by thanking the chairwoman and the ranking member for their leadership 
and listening to the voices of the members of the Agriculture Committee 
when it comes to reauthorizing the farm bill which is set to expire at 
the end of September. We have not been able to agree on all aspects of 
the farm bill, but our chairwoman and ranking member should, however, 
be recognized for their tireless work in getting a farm bill done this 
  One way or another, we need to move this process forward. We came 
close when the Senate passed a farm bill, but we were unable to get the 
House to move it. I hope this year we can complete the process and get 
a bill we can put on the President's desk so we are able to give the 
producers around this country the certainty they need when it comes to 
planting and making decisions about the future of their farming 
  While this bill is commonly called the farm bill, the majority of 
spending is not for the agricultural producers. The nutrition title of 
this bill, which is primarily food stamps, or what we refer to as SNAP, 
Supplemental Nutrition Assistance Program, accounts for 77 percent of 
the spending in the farm bill programs over the next 10 years. Let me 
repeat that: Seventy-seven percent of all spending in this farm bill

[[Page S3825]]

doesn't have anything to do with production agriculture, but is in what 
we refer to as the nutrition title of the farm bill.
  It is important we subject all areas of Federal spending to close 
examination, and that includes the nutrition title of the farm bill. 
There should be no exceptions.
  I recently introduced legislation that will reform several components 
of the nutrition title and save more than $30 billion from the $760 
billion nutrition title, and that is a 10-year number.
  These commonsense reforms to SNAP generate significant savings 
without altering benefits to needy families. The SNAP is exceedingly 
complex. We should be vigilant to ensure that taxpayers' money is 
indeed going to help lift those in need out of poverty instead of going 
to ineffective programs that are mired in bureaucracy.
  I have offered several parts of the amendments of this reform package 
to the farm bill currently on the floor. My amendment No. 991, which I 
hope to have an opportunity to get voted on after we return following 
next week, reforms the nutrition, education, and obesity prevention 
grant program. While well-intended, the current structure of this 
program funnels 52 percent of the funding to only four States. This is 
an inequitable use of funds which should be spent more equitably among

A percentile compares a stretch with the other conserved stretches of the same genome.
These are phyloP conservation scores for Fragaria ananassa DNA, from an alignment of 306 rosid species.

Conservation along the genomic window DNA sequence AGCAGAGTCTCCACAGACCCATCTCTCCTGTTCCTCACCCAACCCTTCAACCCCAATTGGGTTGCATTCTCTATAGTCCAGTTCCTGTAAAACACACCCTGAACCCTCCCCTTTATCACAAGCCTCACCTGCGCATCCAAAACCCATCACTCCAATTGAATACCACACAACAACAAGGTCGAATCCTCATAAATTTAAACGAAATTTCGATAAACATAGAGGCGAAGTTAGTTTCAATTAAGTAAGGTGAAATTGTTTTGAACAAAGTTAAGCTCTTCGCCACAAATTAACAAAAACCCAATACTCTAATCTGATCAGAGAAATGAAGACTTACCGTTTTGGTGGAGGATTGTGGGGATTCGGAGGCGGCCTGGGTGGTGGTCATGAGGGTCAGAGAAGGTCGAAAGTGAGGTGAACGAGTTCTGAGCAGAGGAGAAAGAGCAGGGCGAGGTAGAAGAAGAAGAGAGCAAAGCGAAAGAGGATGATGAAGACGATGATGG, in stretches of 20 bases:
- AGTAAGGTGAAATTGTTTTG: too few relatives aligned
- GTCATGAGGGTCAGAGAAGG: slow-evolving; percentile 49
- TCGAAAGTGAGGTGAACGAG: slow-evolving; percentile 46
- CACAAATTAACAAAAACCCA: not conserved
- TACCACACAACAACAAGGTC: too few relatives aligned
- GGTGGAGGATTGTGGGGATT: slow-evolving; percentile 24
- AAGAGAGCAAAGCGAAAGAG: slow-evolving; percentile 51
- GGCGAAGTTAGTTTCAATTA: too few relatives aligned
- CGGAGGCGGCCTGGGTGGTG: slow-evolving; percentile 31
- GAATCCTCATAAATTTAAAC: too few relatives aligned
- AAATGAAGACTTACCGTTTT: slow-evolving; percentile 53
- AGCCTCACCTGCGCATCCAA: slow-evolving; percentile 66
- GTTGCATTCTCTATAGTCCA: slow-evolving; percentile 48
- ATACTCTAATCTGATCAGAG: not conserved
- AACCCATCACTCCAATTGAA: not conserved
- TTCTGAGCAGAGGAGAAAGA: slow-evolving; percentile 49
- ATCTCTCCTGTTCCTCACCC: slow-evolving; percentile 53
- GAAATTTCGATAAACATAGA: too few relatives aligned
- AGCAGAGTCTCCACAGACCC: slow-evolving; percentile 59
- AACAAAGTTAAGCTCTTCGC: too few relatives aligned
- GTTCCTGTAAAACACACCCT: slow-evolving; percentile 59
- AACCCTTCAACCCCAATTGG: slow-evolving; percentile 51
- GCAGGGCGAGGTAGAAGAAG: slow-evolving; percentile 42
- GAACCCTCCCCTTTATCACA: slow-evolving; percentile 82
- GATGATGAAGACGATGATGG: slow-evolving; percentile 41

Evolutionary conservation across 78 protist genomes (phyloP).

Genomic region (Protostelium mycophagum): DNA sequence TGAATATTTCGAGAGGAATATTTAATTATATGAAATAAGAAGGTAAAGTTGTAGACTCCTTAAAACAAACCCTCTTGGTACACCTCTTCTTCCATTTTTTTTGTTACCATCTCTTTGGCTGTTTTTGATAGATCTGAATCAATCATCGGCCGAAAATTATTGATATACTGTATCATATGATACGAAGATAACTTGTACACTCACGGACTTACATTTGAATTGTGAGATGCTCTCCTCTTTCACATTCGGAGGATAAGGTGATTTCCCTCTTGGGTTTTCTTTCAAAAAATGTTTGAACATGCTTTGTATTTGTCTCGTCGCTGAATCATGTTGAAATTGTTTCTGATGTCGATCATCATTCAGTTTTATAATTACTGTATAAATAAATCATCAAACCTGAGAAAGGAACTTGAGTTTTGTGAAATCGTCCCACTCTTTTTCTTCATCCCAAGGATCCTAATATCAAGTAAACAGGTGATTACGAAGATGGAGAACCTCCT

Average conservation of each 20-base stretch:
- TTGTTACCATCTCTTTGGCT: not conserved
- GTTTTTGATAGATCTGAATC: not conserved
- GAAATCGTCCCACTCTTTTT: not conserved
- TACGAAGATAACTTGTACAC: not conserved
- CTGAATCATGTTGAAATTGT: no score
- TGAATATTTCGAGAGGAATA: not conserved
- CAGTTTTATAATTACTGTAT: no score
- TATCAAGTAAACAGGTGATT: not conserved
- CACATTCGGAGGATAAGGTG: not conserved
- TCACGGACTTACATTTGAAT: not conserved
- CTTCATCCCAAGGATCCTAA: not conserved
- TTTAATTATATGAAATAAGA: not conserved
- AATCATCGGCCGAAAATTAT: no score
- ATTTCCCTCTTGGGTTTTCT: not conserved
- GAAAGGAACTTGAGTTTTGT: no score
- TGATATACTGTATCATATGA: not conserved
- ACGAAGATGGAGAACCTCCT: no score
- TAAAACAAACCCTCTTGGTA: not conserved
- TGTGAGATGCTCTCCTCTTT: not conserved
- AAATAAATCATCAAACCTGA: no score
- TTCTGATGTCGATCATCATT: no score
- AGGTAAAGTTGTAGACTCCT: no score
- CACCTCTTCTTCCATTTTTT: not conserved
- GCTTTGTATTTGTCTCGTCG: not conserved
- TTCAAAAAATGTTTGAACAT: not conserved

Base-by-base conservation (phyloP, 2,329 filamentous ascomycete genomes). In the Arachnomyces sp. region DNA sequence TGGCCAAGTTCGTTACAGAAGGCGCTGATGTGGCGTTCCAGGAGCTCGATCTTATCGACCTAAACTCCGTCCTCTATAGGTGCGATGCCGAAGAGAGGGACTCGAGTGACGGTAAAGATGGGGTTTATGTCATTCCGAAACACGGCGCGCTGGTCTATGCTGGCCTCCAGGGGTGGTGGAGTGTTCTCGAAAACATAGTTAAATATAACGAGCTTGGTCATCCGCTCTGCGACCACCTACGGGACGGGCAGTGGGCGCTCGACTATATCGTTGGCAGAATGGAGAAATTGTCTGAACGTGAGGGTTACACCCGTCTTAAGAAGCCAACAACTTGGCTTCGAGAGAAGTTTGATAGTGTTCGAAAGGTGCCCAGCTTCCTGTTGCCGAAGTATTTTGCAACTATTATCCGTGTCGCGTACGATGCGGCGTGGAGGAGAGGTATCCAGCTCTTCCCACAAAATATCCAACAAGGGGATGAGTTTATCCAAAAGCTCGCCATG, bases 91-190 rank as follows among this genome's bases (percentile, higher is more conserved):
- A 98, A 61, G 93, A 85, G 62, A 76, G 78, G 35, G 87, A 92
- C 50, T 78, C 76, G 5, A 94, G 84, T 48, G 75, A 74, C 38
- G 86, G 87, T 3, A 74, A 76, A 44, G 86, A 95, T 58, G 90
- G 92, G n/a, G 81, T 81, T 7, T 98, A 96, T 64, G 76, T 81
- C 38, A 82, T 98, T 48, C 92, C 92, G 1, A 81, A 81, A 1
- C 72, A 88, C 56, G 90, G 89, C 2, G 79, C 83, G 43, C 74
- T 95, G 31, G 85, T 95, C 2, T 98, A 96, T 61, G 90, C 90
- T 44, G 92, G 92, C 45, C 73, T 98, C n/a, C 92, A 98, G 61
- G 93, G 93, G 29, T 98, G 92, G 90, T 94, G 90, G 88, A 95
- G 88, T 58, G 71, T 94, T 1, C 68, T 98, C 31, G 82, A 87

program participants.
  My amendment restructure of these grants will allow the States to 
receive up to $5 per SNAP enrollee indexed for inflation. Five dollars 
is the median value of what is currently spent on this education 
program per capita across all the States.
  This amendment in no way limits the capacity of the States to 
leverage those dollars with their own funding to deliver more nutrition 
education services. By reforming these grants, all recipients of SNAP 
benefits will have more equal access to nutrition education and obesity 
prevention resources that will help them make healthy choices when 
shopping on a budget.
  This amendment will save $2 billion over the next 10 years without 
impacting SNAP's benefits for those in need. Again, I want to stress 
this: Reforming this program does not affect the true mission of SNAP, 
which is providing food assistance to needy families. There is nothing 
in this amendment that changes eligibility requirements for SNAP 
benefits. Even after this nutrition education program is reformed, 
approximately $250 million a year will still be available to the States 
for these education programs.

  The priority of the SNAP should be providing food assistance to needy 
families while they work to get back on their feet. Unfortunately, the 
nutrition, education and obesity grant program has become so partial to 
just a few large States that these States are expanding the use of 
these grants to fund lobbying campaigns instead of reaching out to 
educate SNAP families on making healthy choices while shopping on a 
  Clearly, this program is in need of reform. Making commonsense 
changes to the SNAP shows the American people we are holding each 
Federal program up to the light and making sure the taxpayers' money is 
being spent for the public good.
  Again, these are largely administrative changes to the SNAP that do 
not impact SNAP benefits for those who are truly in need of food 
assistance. A $2 billion cut represents less than \1/2\ of 1 percent of 
what the Federal Government will spend on SNAP over the next 10 years.
  I ask my colleagues on both sides of the aisle to join me today in 
telling the American people we are committed to program integrity and 
quality among SNAP beneficiaries.
  In the course of the next few weeks when we get back on this bill, I 
look forward to engaging my colleagues in a fair and open debate about 
how we can improve all farm bill programs that strengthen the stability 
and safety of our Nation's food supply for the next 5 years and beyond.
  This is a commonsense amendment that saves us a couple of billion 
dollars which we can add to the savings in this bill in a time when we 
have rising deficits and debt and budgetary constraints we are 
operating with.
  I hope we will be able to come together in the interest of reform--
reform that actually targets the administrative costs of a program and 
does not impact benefits that are so needed for people who truly do 
need food assistance. I hope to get that amendment voted on when we 
return to the bill.
  The second amendment I want to mention today is another one I have